I’ve decided to share my latest book (The All-Important, Well-Fed, Giant White Man) with my followers here, free of charge, one chapter at a time. So… Where were we on this read-along… Oh, yes…

Chapter 25: The Day the Scale Simply Said… “O.L.”

It will be difficult for me to ever forget the day I stepped onto ye glorious bathroom scale and instead of a number, it simply read, “OL.”

What OL meant, I didn’t know. I do know that it appeared when I finally tipped the scales at 350 lbs.

Did it mean over the limit? Over-load? Out of luck? OFF LARD-ASS!

Three and a half bills.

Three hundred and fifty pounds.

I weighed so much that even my high-capacity scale was being a jerk to me about it.

Up until that moment, I had always been able to rationalize my fatness.

There wasn’t much I could do about it.

My family had terrible fat genes. Just about everyone in my entire family and in my extended family fell somewhere between chubby and manatee. This included the ones who had run marathons in the past and who had lived the occasional lifestyle of steadfast fitness. Yes, it was my genes. It had to be. And the proof was there, so long as I didn’t count Eric, who had always been so annoyingly fit and skinny. Or those one cousins who somehow had missed the bad gene memo.

I also was trapped in a society that gave me no choice but to be fat. It wasn’t my fault they had fast food on every corner. Nor was it my fault that technology had pushed my generation into sedentary sit-around all day jobs. And let’s not forget that with the day and age we live in, people just have to work 60-80 hours a week to even make it anymore. There was no time for exercise, and the proof was there. So long as I conveniently never noticed my still very fit office chums or the healthier choices that were being offered at these fast food restaurants I liked to frequent.

Between the fat genes theory and society, I had my own guilt taken care of.

Plus, everyone likes big jolly fat guys, so why change? We’re the life of the party. We are the funniest ones in the room. We are sweet and good for empathetic hugs and funny dancing.


I stood on the scale that day and stared at it for a good two minutes. I didn’t like those two giant ugly letters staring back at me.

Maybe it was a glitch. I stepped off and back on again. “OL.”

I stepped off again and this time just put one foot on the scale. 57 lbs. It’s working. Damn it.

I suddenly felt the weight of my bad health decisions like never before. Strangely, no pun intended.

I didn’t know how I got to 350 lbs. I never had to know because no one ever has to know how they get there. The road to morbid obesity is paved with hundreds of diets and thousands of good intentions. The formula for life-threatening corpulence compounds with just one poor decision and one extra pound at a time. One bad decision at a time. And I know from doing it that it’s incredibly easy to rationalize that one extra pound or that one bad decision, every single time. The easiest and truest words quite possibly may be, “well, one pound is easy enough to take off. No big deal.”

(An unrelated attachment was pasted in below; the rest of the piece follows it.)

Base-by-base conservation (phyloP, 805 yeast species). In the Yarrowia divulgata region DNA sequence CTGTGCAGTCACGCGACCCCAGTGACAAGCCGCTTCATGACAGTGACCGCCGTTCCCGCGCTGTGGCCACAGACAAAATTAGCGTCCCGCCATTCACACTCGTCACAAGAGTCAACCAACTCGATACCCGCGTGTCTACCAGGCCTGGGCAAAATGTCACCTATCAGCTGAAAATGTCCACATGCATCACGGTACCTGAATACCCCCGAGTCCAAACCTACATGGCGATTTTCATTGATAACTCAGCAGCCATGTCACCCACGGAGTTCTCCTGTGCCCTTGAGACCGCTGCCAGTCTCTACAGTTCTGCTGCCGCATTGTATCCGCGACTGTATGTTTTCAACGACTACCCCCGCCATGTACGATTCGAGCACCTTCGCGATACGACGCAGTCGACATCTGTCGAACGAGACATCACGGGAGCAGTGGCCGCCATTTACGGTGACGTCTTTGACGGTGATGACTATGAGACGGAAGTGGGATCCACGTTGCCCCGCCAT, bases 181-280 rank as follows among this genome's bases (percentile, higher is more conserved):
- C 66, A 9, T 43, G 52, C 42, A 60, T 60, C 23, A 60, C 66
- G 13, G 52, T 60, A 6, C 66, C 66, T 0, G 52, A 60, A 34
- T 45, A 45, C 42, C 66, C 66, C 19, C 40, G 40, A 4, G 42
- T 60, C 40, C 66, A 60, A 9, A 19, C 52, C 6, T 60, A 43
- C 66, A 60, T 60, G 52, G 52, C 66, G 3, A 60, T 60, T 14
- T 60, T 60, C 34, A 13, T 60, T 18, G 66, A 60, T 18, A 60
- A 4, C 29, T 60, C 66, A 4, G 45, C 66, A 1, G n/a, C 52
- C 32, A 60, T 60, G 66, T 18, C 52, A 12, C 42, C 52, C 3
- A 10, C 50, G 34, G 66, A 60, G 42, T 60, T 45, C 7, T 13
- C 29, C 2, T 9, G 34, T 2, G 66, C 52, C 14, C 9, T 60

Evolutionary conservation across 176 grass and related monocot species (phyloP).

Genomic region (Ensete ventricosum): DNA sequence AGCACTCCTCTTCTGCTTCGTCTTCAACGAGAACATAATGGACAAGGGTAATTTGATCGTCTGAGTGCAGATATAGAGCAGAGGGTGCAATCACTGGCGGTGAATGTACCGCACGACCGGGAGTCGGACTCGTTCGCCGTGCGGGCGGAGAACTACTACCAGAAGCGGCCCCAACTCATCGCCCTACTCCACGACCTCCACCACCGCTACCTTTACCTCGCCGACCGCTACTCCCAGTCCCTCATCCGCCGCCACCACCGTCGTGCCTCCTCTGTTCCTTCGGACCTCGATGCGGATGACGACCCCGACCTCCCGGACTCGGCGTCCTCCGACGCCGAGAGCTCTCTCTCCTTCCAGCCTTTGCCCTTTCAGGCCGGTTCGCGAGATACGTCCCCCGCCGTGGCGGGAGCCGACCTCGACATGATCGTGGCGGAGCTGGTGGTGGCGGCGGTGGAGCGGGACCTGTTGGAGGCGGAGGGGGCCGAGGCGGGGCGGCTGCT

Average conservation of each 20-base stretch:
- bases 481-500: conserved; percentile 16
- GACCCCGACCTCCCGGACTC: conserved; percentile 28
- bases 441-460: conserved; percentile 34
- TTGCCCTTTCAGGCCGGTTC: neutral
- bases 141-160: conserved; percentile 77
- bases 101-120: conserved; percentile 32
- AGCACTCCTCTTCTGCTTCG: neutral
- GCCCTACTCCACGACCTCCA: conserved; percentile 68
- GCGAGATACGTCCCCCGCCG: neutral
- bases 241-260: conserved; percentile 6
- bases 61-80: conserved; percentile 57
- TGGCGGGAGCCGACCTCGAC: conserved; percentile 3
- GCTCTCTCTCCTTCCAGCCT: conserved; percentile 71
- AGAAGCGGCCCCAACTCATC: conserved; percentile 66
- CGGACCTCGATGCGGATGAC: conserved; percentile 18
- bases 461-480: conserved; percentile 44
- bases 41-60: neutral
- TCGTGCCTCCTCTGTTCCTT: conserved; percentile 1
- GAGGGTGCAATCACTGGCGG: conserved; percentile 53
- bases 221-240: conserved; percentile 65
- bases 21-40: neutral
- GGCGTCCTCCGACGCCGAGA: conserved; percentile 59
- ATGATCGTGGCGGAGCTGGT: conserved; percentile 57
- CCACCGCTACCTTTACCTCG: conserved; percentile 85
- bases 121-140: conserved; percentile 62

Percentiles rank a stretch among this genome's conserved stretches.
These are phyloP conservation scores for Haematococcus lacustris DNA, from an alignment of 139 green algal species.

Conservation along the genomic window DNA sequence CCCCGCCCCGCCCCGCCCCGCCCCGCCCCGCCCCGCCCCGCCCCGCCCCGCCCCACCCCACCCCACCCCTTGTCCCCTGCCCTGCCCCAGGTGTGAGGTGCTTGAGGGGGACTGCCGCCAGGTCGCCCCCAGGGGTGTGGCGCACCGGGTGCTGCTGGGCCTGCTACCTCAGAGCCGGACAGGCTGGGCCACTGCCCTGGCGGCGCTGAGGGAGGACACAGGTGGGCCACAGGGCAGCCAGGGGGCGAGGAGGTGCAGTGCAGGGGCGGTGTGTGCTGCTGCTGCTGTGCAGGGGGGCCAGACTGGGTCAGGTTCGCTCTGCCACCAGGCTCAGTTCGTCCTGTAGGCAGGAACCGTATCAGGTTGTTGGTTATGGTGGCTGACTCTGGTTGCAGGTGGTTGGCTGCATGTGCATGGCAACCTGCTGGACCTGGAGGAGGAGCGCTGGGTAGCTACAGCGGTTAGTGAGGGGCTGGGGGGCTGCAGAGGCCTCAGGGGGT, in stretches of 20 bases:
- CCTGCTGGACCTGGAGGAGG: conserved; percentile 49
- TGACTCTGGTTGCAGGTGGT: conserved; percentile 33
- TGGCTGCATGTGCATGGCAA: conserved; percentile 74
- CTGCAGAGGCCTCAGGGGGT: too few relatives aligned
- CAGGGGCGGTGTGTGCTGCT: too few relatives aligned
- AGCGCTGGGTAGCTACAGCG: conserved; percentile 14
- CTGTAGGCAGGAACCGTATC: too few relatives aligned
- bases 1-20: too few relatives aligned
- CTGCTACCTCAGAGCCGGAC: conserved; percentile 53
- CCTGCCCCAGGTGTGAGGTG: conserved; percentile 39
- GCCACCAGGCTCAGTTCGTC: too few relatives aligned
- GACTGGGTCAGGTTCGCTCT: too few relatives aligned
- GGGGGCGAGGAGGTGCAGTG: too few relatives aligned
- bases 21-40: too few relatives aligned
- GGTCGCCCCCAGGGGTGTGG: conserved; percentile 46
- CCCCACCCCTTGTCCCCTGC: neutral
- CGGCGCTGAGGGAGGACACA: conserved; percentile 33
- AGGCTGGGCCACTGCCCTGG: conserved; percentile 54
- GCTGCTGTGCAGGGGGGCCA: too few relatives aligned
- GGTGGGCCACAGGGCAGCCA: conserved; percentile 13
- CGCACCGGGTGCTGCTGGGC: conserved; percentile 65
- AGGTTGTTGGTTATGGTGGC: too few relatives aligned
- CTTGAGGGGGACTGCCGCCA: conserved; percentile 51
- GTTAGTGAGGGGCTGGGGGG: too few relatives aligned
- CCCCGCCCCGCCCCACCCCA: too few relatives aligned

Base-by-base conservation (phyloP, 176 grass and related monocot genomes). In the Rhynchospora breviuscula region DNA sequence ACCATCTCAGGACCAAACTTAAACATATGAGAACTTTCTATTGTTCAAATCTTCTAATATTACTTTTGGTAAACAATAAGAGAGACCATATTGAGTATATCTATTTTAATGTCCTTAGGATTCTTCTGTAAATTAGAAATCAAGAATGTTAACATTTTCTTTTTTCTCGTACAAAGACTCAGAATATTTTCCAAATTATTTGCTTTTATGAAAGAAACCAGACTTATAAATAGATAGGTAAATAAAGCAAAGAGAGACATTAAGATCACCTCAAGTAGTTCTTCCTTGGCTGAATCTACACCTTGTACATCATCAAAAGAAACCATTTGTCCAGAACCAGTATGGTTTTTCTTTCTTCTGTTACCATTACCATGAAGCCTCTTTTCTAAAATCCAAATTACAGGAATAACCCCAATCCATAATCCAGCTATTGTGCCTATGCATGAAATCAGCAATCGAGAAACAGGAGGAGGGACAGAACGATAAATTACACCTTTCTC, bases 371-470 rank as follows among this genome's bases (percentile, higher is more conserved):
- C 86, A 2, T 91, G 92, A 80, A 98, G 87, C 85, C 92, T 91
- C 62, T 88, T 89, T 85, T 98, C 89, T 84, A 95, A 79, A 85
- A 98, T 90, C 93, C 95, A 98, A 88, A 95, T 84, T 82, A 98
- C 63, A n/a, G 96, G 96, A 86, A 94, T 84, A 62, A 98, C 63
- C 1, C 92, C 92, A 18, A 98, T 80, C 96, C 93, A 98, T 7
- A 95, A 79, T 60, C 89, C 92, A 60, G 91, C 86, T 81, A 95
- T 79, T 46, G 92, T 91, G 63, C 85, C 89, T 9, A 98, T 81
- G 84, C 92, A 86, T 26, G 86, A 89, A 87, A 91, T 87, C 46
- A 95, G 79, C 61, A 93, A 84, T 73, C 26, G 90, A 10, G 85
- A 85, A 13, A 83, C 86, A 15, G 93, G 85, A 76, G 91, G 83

I really believe that I lost thousands of pounds to finally push the scale so far into the ground that it groaned. I was the champion of weight loss. I was the fount of all exercise and fitness knowledge.

Fat people usually are.

I promise you, few groups of people on this earth have studied health and fitness the way fat people have. Few groups of people have studied exercise and diet the way fat people have. Few groups of people know more about what it takes to be healthy or to lose weight than all the fat people have.

If you want to know how to be in the best shape and best health of your life, go ask a really fat person how to do it, and do what they tell you to do.

Don’t ask a skinny person who has never known what it is like to publicly declare that Old Navy must have changed the way they size their clothes because you know you haven’t gained two inches since the last time you went in. Skinny people don’t know much about it at all. It’s like asking a coal miner how to sky dive. You just don’t do that…


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Dan Pearce is an American-born author, app developer, photographer, and artist. This blog, Single Dad Laughing, is what he's most known for, with more than 2 million daily subscribers as of 2017. Pearce writes mostly humorous and introspective works, as well as his musings which span from fatherhood, to dating, to life, to the people and dynamics of society. Single Dad Laughing is much more than a blog. It's an incredible community of people just being real and awesome together!